Ferriday engineer presents water plan

Published 12:00 am Tuesday, November 9, 1999

FERRIDAY, La. – Town engineer Bryant Hammett told Ferriday councilmen Tuesday they should consider pumping water from wells near Lake St. John.

&uot;I&160;wouldn’t ask you to explore it if I didn’t think it was a possibility the town should at least consider,&uot;&160;Hammett told the Town Council.

Drilling wells, building a treatment plant and building a line to get the water from a Concordia Waterworks District No. 2 transmission line would cost about $1.05 million, Hammett said.

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The council took the matter under advisement but did not say when they will decide whether to pursue the idea. &uot;This is just preliminary,&uot;&160;said Councilman William Rucker. &uot;I&160;hope we can study this in depth and not act hastily.&uot;

The idea could not be presented to the town earlier because Concordia Waterworks is only now building a 18-inch transmission line – the line that, with the waterworks’ approval, would be used to bring the aquifer’s water to Ferriday’s system.

There is no deadline for the council to decide whether to pursue the idea, but Hammett said he will not finish plans for water plant improvements to take more manganese from the town’s water until that decision is made. That is because Hammett is proposing using more than $1.1 million in federal money the town got this summer to fund the proposed project. And that money was originally set aside to make the manganese-reducing improvements.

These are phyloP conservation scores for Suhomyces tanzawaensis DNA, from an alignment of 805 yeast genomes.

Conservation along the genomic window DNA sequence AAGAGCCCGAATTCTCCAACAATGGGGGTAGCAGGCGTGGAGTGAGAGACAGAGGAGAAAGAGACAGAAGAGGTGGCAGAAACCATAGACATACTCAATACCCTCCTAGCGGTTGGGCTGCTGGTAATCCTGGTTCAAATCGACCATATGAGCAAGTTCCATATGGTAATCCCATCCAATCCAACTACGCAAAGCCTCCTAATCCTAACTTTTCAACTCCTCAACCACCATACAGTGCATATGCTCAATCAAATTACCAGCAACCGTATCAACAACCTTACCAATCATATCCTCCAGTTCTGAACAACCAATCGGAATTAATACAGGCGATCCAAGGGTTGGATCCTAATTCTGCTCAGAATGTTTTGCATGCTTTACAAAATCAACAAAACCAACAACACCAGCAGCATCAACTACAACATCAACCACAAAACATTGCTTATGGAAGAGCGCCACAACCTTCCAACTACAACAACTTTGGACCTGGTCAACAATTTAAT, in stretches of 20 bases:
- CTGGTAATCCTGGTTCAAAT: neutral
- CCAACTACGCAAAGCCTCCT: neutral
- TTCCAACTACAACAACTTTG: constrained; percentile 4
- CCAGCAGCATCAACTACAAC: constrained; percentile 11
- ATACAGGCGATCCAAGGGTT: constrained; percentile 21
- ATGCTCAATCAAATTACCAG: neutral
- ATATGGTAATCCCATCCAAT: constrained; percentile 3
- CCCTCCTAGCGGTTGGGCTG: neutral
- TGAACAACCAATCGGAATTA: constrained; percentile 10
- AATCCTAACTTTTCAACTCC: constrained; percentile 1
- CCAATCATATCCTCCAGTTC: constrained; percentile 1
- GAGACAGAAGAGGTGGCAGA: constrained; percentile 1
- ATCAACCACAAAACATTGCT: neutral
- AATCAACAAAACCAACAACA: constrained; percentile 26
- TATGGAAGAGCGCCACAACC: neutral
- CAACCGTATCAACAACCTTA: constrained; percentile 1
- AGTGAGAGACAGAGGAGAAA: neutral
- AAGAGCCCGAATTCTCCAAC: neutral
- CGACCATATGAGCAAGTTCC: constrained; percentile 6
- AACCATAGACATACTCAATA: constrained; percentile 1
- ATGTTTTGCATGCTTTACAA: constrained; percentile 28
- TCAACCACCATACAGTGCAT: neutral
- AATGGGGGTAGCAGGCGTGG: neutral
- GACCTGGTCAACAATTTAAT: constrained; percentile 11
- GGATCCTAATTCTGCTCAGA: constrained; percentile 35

&uot;So now is the time … to see whether this is something you want to pursue,&uot;&160;Hammett said. That money would cover the cost of the work, so the town would not have to ask for more funds, he added.

But first, he must see whether the aquifer could supply water for Lake St. John Waterworks, Concordia Waterworks and Ferriday customers for decades without running dry.

When crews finish testing wells Concordia Waterworks has drilled, they will yield data that would show Hammett whether the aquifer could even possibly supply water to all those people. The Ferriday council would then have to drill its own test wells to see for sure.

&uot;The last thing we want to do is get everyone dependent on one water source and then have it go down,&uot;&160;Hammett said to Lake St. John customers at the meeting.

To get water from that aquifer, the town would also have to negotiate with Concordia Waterworks to use its transmission line.

Ferriday was put under a boil water notice Aug. 20 when its 11-year-old water plant kept shutting down. The notice is still in effect.